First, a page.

Coronavirus (2019-nCoV)

Background

A coronavirus is a type of virus. As a group, coronaviruses are common across the world. Typical symptoms of coronavirus include fever and a cough that may progress to a severe pneumonia causing shortness of breath and breathing difficulties.

Generally, coronavirus can cause more severe symptoms in people with weakened immune systems, older people, and those with long-term conditions like diabetes, cancer and chronic lung disease.

Novel coronavirus (2019-nCov) is a new strain of coronavirus first identified in Wuhan City, China.

 

Situation in the UK

As of 31st January 2020, two patients in England have tested positive for coronavirus. If more cases are confirmed in the UK, it will be announced as soon as possible by the Chief Medical Officer of the affected country.

Based on the World Health Organization’s declaration that this is a public health emergency of international concern, the UK Chief Medical Officers have raised the risk to the public from low to moderate. This permits the government to plan for all eventualities.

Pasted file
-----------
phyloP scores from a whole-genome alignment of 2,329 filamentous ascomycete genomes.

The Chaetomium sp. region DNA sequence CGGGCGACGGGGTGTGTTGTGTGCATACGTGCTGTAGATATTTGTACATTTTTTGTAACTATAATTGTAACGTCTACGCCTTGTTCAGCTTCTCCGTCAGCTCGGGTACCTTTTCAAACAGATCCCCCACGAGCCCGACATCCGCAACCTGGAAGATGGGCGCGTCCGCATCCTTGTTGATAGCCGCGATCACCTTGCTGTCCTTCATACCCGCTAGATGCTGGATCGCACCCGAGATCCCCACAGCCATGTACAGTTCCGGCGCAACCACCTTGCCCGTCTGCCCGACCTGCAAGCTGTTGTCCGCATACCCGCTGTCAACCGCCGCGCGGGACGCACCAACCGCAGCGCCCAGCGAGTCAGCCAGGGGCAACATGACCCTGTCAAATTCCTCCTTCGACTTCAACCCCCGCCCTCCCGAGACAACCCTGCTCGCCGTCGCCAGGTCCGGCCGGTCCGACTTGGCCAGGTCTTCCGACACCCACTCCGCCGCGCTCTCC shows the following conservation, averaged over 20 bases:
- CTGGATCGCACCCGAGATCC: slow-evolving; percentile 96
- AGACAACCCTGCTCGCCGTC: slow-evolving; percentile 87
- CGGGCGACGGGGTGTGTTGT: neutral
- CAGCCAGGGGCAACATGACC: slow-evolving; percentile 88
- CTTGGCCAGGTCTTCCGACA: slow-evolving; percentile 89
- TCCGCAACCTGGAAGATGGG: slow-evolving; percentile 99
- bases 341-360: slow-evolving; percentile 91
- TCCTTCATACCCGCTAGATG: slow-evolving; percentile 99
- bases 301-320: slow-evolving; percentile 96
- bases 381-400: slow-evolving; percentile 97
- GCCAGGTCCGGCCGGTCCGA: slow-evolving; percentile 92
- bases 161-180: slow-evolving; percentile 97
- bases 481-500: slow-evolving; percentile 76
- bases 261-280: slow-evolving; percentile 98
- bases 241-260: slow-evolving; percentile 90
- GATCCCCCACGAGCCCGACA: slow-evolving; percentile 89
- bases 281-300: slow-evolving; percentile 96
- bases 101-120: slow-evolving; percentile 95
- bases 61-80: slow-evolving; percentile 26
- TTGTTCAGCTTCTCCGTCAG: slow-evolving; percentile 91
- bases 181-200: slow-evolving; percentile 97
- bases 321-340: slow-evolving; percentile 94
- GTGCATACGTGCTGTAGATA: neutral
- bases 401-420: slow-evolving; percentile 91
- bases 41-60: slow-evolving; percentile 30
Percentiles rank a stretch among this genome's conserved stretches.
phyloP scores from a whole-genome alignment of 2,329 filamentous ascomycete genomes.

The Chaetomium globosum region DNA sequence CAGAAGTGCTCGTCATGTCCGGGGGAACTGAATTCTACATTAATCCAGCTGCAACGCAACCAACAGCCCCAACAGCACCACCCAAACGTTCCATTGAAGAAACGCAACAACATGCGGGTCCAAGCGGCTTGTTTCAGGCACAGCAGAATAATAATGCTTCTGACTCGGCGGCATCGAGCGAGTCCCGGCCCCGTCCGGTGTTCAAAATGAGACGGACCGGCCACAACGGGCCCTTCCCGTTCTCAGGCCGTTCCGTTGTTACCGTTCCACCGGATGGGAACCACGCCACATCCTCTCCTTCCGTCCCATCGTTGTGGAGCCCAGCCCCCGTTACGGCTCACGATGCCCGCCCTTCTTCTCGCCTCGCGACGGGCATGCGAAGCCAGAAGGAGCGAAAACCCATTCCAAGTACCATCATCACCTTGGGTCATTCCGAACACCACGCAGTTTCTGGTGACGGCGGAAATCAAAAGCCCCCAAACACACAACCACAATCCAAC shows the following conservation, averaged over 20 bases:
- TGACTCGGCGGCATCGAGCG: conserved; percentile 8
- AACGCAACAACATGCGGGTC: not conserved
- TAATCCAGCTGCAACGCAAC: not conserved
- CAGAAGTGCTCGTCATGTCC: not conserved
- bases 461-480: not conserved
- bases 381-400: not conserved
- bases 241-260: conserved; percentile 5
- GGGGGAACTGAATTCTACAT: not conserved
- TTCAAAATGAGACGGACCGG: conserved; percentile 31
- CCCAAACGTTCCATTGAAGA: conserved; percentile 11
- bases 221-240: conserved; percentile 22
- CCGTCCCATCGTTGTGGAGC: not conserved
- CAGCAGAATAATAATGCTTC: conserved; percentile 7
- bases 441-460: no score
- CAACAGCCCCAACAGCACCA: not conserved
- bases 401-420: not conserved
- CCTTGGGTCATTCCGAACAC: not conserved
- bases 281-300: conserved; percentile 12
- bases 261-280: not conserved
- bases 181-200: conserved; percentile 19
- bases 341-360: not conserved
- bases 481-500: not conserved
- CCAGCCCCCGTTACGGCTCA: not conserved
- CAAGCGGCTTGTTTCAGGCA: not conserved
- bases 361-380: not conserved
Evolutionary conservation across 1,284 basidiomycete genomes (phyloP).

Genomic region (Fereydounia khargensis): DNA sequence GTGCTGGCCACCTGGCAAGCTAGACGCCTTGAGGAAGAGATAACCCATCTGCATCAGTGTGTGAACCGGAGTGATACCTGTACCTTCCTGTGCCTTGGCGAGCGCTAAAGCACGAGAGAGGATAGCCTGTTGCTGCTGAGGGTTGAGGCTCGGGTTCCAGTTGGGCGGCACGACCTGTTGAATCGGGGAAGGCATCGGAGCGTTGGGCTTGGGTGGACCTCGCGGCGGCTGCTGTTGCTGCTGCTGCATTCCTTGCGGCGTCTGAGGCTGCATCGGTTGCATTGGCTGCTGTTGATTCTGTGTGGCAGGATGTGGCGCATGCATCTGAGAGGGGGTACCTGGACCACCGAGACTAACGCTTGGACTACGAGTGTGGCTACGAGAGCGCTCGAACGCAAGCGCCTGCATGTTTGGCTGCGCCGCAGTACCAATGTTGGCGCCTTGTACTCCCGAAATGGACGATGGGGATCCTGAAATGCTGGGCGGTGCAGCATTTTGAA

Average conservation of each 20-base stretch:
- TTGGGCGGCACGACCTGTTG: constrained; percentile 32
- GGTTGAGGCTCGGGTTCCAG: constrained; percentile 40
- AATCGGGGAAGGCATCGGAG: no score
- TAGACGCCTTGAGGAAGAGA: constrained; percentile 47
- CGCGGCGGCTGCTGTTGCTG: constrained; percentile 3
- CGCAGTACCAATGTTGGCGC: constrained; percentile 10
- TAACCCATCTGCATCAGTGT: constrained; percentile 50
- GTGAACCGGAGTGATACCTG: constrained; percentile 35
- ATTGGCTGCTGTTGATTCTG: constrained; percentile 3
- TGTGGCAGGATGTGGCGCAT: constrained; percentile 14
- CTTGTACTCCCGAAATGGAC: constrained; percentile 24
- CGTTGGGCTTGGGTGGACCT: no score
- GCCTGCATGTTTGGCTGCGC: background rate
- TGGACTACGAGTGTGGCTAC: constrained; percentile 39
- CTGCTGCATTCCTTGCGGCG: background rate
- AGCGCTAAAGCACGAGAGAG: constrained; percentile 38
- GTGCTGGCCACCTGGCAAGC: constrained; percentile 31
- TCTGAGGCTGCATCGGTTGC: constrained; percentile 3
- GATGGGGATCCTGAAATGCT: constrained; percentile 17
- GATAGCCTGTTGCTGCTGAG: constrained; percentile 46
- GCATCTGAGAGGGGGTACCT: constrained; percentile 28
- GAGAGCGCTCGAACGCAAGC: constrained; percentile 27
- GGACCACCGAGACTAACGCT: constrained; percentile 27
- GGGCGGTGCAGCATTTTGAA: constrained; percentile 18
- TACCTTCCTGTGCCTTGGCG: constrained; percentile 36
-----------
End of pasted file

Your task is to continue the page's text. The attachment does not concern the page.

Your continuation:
As of 31 January, a total of 177 UK tests have concluded, of which 175 were confirmed negative and 2 positive.

1,466 passengers and 95 staff arrived in the UK on direct flights from Wuhan between 10 and 24 January.

  • 162 of the passengers have already left the UK.
  • 53 of the crew have already left the UK.
  • 866 are now outside of the incubation period.

 

Diagnosis and analysis

Based on current evidence, novel coronavirus (2019-nCov) presents with flu-like symptoms including a fever, a cough, or difficulty breathing. The current evidence is that most cases appear to be mild. Those who have died in Wuhan appear to have had pre-existing health conditions.

The UK is now one of the first countries outside China to have a prototype specific laboratory test for this new disease. Healthcare professionals who are contacted by a patient with symptoms following travel to Wuhan have been advised to submit samples to Public Health England (PHE) for testing. Individuals should be treated in isolation

After the experience of severe acute respiratory syndrome (SARS) in 2003, PHE developed a series of diagnostic tests to detect any member of the family of coronaviruses. These have been used for several years, and were able to detect the first UK case of Middle East respiratory syndrome (MERS) in 2012.